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What You’re Really Paying For

What You’re Really Paying For

Posted: June 14, 2016

3 new studies shed light on health care costs

You get what you pay for, or so the old adage goes. Do you want a better car? It'll cost you. Nicer restaurant, bigger bill. Even basic daily items like toilet paper require you to spend more if you want higher quality. But some recent studies are suggesting that when it comes to health care the relationship between cost and quality is a bit more complex.

1. You're paying for reputation, not outcomes.

A study published in the February 2014 issue of Health Affairs compared data from high- and low-priced hospitals across the United States. The authors analyzed the quality of these hospitals by two standards - reputation-based and outcome-based. Outcome-based quality standards use measurable categories that indicate a quality outcome for the patient after they have received care. They include factors like speed of recovery, rate of readmission to a hospital, infection rates and medical errors. 

The study found that while high-priced hospitals tend to perform significantly better on reputation-based quality rankings, they didn't do as well when measured through outcome-based standards. In fact, lower-priced hospitals even outperformed their higher-priced counterparts in areas like readmission rates and patient safety.

The Bottom Line

High-cost hospitals that have a reputation for quality care might not necessarily live up to that reputation. Working to structure your employee benefits toward lower cost but high quality health systems could impact your bottom line and also keep your employees healthier.

2. You're paying for hospital stays, not services.

Another recent study, published by the National Institute for Health Care Reform, took a look at the cost differences between hospitals for uncomplicated knee and hip replacements. They found that, despite the procedures being largely standardized, there were significant cost differences between hospitals. Costs for the same procedure between hospitals measured ranged from as low as $17,500 to as high as $37,000.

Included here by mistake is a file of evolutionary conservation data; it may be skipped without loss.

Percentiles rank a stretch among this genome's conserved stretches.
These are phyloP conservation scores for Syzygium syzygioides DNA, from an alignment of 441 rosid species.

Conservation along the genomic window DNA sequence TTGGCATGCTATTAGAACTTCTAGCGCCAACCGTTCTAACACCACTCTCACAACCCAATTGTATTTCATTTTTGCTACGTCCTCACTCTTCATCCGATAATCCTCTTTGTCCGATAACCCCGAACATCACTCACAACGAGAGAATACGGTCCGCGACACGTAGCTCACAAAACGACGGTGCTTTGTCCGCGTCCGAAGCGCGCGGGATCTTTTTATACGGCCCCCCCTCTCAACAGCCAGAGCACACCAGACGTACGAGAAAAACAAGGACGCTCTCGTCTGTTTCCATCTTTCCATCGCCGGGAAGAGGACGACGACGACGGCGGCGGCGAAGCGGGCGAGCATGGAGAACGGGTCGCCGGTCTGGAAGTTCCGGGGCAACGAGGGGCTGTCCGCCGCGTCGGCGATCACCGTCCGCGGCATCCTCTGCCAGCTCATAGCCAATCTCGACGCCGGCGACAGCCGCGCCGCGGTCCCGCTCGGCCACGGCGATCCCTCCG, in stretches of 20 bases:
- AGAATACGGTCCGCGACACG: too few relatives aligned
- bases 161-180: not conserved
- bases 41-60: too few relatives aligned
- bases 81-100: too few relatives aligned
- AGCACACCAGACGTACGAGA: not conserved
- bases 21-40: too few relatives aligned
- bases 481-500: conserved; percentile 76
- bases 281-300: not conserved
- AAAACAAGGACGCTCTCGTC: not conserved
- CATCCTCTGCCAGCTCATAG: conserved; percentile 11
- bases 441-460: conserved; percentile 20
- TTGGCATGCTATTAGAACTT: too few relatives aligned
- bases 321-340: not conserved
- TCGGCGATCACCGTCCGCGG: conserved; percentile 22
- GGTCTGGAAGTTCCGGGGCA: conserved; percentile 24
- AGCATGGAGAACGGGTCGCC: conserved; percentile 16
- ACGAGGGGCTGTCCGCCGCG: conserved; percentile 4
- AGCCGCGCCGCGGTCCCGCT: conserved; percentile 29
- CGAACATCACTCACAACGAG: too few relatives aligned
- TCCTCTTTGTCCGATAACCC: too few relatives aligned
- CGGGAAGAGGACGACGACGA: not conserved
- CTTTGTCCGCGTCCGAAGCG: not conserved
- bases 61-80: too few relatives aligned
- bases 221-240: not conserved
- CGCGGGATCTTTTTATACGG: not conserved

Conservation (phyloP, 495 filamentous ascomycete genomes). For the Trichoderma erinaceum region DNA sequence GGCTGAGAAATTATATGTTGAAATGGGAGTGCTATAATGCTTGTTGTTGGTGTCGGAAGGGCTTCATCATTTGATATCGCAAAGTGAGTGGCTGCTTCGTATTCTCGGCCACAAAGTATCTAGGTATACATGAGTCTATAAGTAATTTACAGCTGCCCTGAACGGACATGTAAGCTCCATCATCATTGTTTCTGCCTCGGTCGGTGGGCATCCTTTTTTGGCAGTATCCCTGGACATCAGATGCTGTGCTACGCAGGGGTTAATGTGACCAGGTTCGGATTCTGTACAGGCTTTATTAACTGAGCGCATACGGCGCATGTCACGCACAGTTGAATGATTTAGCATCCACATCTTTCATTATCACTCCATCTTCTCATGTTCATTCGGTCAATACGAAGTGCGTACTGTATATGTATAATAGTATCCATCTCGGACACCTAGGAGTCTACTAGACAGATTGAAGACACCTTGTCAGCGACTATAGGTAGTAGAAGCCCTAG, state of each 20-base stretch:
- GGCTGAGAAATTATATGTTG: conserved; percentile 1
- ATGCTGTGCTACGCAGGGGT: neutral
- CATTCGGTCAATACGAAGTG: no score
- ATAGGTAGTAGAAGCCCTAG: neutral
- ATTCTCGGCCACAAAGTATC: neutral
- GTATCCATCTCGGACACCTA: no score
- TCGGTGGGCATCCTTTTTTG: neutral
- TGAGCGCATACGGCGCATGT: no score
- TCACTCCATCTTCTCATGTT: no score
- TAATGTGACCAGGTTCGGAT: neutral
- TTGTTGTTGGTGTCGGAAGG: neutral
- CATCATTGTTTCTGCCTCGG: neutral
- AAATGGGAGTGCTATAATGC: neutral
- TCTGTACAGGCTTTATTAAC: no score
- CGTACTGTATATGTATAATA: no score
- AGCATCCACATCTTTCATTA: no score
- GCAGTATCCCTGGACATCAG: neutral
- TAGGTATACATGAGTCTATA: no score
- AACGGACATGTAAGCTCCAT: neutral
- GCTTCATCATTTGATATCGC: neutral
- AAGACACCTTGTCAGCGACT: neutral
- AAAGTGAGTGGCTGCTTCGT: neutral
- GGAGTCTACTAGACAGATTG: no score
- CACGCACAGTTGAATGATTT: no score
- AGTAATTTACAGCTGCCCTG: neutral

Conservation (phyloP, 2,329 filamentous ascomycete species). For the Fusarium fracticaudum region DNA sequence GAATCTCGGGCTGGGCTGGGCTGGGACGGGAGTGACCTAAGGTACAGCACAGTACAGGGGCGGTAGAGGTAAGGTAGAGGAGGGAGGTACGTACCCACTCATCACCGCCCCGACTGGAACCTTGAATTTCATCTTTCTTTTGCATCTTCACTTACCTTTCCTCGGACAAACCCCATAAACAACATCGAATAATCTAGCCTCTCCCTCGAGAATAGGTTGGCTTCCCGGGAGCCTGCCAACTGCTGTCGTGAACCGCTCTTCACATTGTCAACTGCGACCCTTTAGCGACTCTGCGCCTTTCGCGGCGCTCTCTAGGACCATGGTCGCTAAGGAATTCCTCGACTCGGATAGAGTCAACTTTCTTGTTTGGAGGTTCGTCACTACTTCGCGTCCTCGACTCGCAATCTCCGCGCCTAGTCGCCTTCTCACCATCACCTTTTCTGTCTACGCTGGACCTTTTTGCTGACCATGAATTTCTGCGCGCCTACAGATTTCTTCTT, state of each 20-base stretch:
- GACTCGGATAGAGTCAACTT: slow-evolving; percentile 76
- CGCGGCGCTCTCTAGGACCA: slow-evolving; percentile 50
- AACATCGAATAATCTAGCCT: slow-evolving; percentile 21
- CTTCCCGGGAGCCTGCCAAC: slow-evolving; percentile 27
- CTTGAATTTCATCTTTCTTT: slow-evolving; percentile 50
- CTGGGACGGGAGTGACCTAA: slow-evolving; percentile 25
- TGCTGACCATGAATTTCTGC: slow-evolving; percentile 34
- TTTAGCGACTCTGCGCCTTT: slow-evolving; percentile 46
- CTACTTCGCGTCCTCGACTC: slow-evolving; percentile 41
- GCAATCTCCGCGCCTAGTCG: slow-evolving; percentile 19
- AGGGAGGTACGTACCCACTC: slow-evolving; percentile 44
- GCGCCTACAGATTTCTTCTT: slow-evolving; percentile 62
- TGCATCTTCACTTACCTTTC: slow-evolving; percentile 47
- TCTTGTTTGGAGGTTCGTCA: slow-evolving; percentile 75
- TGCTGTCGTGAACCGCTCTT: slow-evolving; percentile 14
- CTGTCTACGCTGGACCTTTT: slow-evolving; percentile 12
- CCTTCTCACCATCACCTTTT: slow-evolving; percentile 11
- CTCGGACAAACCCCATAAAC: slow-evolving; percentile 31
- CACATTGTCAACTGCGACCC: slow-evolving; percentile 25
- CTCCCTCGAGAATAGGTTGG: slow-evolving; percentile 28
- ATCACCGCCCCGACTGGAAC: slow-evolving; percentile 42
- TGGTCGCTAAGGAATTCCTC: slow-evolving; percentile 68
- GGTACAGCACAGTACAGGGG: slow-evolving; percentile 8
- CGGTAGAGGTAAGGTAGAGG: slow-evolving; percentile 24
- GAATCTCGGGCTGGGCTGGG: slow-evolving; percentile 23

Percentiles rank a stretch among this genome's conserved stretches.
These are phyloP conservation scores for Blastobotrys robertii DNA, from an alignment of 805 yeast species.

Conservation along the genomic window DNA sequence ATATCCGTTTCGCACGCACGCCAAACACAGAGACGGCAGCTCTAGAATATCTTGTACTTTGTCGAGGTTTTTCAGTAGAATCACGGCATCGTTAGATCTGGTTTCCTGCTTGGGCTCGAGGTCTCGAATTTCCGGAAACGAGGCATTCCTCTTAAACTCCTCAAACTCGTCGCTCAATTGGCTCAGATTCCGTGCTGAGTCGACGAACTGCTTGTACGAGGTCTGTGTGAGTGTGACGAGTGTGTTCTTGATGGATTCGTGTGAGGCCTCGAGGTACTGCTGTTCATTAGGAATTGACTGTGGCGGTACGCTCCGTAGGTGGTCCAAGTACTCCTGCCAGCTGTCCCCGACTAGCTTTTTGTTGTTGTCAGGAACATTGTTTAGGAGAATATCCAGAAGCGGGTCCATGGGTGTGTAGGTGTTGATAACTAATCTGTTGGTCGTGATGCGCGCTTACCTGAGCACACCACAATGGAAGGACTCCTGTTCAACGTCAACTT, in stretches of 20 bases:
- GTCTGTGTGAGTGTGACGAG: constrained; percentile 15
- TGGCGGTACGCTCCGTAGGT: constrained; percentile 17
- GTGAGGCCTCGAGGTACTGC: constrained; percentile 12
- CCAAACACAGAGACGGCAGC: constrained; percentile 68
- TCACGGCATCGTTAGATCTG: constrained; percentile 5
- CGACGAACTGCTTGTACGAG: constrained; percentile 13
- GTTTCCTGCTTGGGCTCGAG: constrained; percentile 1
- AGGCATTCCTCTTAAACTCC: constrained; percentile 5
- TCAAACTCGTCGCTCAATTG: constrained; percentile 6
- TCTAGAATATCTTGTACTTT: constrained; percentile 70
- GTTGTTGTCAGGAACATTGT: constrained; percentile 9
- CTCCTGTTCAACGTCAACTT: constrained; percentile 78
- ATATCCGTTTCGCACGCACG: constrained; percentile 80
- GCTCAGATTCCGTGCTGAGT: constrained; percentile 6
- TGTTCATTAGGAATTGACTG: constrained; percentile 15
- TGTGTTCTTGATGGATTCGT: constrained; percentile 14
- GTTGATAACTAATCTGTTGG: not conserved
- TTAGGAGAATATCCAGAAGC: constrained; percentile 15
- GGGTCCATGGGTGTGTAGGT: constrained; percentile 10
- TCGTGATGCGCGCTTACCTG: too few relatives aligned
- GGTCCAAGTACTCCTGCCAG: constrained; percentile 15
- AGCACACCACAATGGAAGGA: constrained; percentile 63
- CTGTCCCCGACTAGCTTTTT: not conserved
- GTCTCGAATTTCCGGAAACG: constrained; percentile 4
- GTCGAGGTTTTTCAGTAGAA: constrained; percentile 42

The reason for the difference? The authors found that 80% of the total variation between these costs came from the initial inpatient stay, not from other cost drivers like the physician's fees or physical therapy. 

The Bottom Line

The main takeaway from this study is that inpatient hospital visits are the primary cost driver for a number of standard procedures. You can help manage these costs by looking for an insurance company that actively reviews inpatient stays for appropriateness. These programs also impact hospital readmission rates which can further reduce costs.

3. You're paying for ambiguity.

If you still need convincing that cost and quality aren't always directly related, then consider a study from the Annals of Internal Medicine. The authors analyzed 61 different studies that looked at the relationship between health care cost and quality. Unfortunately, the results suggest that we may have a long way to go in understanding this aspect of the health care system.

The authors found that 34% of the studies reported a positive relationship between cost and quality while 30% of the studies reported a negative relationship between cost and quality. The remaining 36% found no significant relationship between the two. The takeaway: higher cost led to better quality at about the same rate that lower cost led to higher quality.

The Bottom Line

Do not assume that high cost means better quality. Work with your insurance company and your employees to find the best health care at the best price.


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